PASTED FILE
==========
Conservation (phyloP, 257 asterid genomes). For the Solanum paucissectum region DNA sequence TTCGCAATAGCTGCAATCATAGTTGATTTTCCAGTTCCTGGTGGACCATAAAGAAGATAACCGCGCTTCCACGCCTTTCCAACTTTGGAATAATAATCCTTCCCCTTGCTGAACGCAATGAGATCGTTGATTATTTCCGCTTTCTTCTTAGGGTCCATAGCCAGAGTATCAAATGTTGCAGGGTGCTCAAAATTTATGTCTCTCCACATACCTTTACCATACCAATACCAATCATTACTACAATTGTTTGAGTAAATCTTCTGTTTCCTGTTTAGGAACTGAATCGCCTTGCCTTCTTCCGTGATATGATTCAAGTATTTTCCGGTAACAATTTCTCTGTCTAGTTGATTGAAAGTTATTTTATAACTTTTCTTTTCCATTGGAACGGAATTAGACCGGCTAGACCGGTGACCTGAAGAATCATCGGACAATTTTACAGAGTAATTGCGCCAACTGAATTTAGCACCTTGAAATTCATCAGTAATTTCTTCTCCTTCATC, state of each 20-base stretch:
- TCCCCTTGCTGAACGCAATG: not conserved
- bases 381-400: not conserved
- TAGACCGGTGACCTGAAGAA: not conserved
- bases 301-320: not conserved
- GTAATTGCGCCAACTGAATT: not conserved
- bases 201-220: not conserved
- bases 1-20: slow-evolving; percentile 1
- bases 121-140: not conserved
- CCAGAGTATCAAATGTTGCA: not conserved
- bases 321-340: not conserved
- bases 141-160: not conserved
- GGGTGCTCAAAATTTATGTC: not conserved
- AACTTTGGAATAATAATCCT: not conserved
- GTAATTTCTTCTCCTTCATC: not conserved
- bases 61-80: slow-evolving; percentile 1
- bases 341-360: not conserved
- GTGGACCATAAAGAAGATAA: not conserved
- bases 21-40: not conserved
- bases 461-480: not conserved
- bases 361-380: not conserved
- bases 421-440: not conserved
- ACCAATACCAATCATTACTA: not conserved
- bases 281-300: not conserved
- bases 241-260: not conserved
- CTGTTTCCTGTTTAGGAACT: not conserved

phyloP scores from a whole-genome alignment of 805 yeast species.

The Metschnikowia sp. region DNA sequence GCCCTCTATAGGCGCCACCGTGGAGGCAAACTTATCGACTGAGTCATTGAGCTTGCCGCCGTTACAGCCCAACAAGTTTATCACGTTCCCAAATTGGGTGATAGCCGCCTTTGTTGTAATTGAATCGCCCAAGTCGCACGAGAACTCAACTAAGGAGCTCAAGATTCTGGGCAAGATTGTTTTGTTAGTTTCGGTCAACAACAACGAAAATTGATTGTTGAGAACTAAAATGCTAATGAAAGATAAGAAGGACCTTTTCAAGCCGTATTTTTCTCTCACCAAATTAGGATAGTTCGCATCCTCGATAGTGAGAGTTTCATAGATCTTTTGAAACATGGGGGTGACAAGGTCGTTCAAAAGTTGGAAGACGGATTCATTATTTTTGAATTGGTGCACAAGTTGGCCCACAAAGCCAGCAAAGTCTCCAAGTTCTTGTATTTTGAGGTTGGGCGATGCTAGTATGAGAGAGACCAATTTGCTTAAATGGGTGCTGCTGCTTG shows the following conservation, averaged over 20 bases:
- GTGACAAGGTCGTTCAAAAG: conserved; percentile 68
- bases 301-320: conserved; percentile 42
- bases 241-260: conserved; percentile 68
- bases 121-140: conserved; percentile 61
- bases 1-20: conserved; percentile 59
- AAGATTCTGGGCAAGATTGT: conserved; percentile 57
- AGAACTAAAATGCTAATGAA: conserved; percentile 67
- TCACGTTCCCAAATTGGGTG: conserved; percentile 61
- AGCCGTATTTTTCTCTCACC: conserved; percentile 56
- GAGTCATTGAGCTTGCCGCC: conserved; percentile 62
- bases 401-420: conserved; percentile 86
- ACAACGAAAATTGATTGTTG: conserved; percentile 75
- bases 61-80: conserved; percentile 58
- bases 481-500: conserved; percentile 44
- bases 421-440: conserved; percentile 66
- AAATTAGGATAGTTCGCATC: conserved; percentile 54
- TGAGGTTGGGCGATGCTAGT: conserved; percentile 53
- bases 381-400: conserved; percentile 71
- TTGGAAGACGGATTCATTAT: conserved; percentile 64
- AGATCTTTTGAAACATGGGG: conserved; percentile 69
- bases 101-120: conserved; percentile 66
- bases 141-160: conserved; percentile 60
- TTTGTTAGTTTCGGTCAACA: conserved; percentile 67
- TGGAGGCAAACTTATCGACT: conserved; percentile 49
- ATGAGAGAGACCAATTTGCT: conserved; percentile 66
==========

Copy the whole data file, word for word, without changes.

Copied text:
Conservation (phyloP, 257 asterid genomes). For the Solanum paucissectum region DNA sequence TTCGCAATAGCTGCAATCATAGTTGATTTTCCAGTTCCTGGTGGACCATAAAGAAGATAACCGCGCTTCCACGCCTTTCCAACTTTGGAATAATAATCCTTCCCCTTGCTGAACGCAATGAGATCGTTGATTATTTCCGCTTTCTTCTTAGGGTCCATAGCCAGAGTATCAAATGTTGCAGGGTGCTCAAAATTTATGTCTCTCCACATACCTTTACCATACCAATACCAATCATTACTACAATTGTTTGAGTAAATCTTCTGTTTCCTGTTTAGGAACTGAATCGCCTTGCCTTCTTCCGTGATATGATTCAAGTATTTTCCGGTAACAATTTCTCTGTCTAGTTGATTGAAAGTTATTTTATAACTTTTCTTTTCCATTGGAACGGAATTAGACCGGCTAGACCGGTGACCTGAAGAATCATCGGACAATTTTACAGAGTAATTGCGCCAACTGAATTTAGCACCTTGAAATTCATCAGTAATTTCTTCTCCTTCATC, state of each 20-base stretch:
- TCCCCTTGCTGAACGCAATG: not conserved
- bases 381-400: not conserved
- TAGACCGGTGACCTGAAGAA: not conserved
- bases 301-320: not conserved
- GTAATTGCGCCAACTGAATT: not conserved
- bases 201-220: not conserved
- bases 1-20: slow-evolving; percentile 1
- bases 121-140: not conserved
- CCAGAGTATCAAATGTTGCA: not conserved
- bases 321-340: not conserved
- bases 141-160: not conserved
- GGGTGCTCAAAATTTATGTC: not conserved
- AACTTTGGAATAATAATCCT: not conserved
- GTAATTTCTTCTCCTTCATC: not conserved
- bases 61-80: slow-evolving; percentile 1
- bases 341-360: not conserved
- GTGGACCATAAAGAAGATAA: not conserved
- bases 21-40: not conserved
- bases 461-480: not conserved
- bases 361-380: not conserved
- bases 421-440: not conserved
- ACCAATACCAATCATTACTA: not conserved
- bases 281-300: not conserved
- bases 241-260: not conserved
- CTGTTTCCTGTTTAGGAACT: not conserved

phyloP scores from a whole-genome alignment of 805 yeast species.

The Metschnikowia sp. region DNA sequence GCCCTCTATAGGCGCCACCGTGGAGGCAAACTTATCGACTGAGTCATTGAGCTTGCCGCCGTTACAGCCCAACAAGTTTATCACGTTCCCAAATTGGGTGATAGCCGCCTTTGTTGTAATTGAATCGCCCAAGTCGCACGAGAACTCAACTAAGGAGCTCAAGATTCTGGGCAAGATTGTTTTGTTAGTTTCGGTCAACAACAACGAAAATTGATTGTTGAGAACTAAAATGCTAATGAAAGATAAGAAGGACCTTTTCAAGCCGTATTTTTCTCTCACCAAATTAGGATAGTTCGCATCCTCGATAGTGAGAGTTTCATAGATCTTTTGAAACATGGGGGTGACAAGGTCGTTCAAAAGTTGGAAGACGGATTCATTATTTTTGAATTGGTGCACAAGTTGGCCCACAAAGCCAGCAAAGTCTCCAAGTTCTTGTATTTTGAGGTTGGGCGATGCTAGTATGAGAGAGACCAATTTGCTTAAATGGGTGCTGCTGCTTG shows the following conservation, averaged over 20 bases:
- GTGACAAGGTCGTTCAAAAG: conserved; percentile 68
- bases 301-320: conserved; percentile 42
- bases 241-260: conserved; percentile 68
- bases 121-140: conserved; percentile 61
- bases 1-20: conserved; percentile 59
- AAGATTCTGGGCAAGATTGT: conserved; percentile 57
- AGAACTAAAATGCTAATGAA: conserved; percentile 67
- TCACGTTCCCAAATTGGGTG: conserved; percentile 61
- AGCCGTATTTTTCTCTCACC: conserved; percentile 56
- GAGTCATTGAGCTTGCCGCC: conserved; percentile 62
- bases 401-420: conserved; percentile 86
- ACAACGAAAATTGATTGTTG: conserved; percentile 75
- bases 61-80: conserved; percentile 58
- bases 481-500: conserved; percentile 44
- bases 421-440: conserved; percentile 66
- AAATTAGGATAGTTCGCATC: conserved; percentile 54
- TGAGGTTGGGCGATGCTAGT: conserved; percentile 53
- bases 381-400: conserved; percentile 71
- TTGGAAGACGGATTCATTAT: conserved; percentile 64
- AGATCTTTTGAAACATGGGG: conserved; percentile 69
- bases 101-120: conserved; percentile 66
- bases 141-160: conserved; percentile 60
- TTTGTTAGTTTCGGTCAACA: conserved; percentile 67
- TGGAGGCAAACTTATCGACT: conserved; percentile 49
- ATGAGAGAGACCAATTTGCT: conserved; percentile 66